The solar system's 'Great Divide' explained
A ring that once existed in the solar system could explain the divide between rocky and gas planets.
BOULDER, COLORADO — A separation known as the Great Divide splits the rocky planets and the gas planets in our solar system.
According to the latest paper published in Nature Astronomy, researchers can now explain how the divide came to exist.
Citing the researchers, University of Colorado's news release says that rocky planets in the sunward side of the divide are poor in carbon and other organic materials.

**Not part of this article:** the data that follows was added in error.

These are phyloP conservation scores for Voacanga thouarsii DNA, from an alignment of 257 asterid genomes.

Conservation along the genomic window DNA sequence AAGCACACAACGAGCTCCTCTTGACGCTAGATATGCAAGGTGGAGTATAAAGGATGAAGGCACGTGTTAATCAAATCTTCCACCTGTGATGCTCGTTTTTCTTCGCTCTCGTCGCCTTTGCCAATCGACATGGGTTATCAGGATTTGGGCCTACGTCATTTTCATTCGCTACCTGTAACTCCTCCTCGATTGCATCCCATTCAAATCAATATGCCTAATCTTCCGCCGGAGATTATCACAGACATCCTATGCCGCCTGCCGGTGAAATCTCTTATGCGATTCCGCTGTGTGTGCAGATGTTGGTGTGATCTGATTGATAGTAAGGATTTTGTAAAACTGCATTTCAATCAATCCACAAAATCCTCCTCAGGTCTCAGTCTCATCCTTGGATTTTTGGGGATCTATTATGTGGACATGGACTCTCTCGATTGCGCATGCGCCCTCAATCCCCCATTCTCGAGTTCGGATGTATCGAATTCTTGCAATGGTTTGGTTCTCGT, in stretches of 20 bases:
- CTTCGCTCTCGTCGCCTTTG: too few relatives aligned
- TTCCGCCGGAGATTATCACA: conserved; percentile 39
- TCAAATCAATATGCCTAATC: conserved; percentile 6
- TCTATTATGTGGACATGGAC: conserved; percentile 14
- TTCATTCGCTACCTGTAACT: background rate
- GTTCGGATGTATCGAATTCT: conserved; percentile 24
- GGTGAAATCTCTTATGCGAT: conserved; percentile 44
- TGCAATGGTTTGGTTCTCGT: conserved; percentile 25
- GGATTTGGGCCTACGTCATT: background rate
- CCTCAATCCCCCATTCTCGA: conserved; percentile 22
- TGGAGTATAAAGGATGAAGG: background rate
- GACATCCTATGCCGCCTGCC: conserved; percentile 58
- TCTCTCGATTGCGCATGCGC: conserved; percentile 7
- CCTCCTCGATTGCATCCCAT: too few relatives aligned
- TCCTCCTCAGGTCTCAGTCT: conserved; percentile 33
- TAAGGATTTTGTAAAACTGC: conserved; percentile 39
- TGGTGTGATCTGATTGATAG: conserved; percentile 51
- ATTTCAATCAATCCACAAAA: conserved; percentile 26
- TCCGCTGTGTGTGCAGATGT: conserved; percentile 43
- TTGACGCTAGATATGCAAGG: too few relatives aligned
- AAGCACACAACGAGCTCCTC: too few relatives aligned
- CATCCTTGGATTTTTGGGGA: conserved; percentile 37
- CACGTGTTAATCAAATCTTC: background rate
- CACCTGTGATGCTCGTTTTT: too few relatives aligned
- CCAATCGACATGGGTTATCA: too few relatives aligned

The opposite is true for the gas planets beyond the divide, such as Jupiter, which is rich in carbon.
The paper theorizes that billions of years ago, the sun may have once had a massive ring structure with alternating high and low pressure bands.
Those bands would separate matter into distinct sinks, one forming Jupiter and Saturn, and another Earth and Mars. This results in the Great Divide.
A paper co-author says that the pressure barrier was not impenetrable, as enough materials from outer space have likely crossed over.
The carbon rich material that had climbed the divide would then play a role in the evolution of life on Earth.
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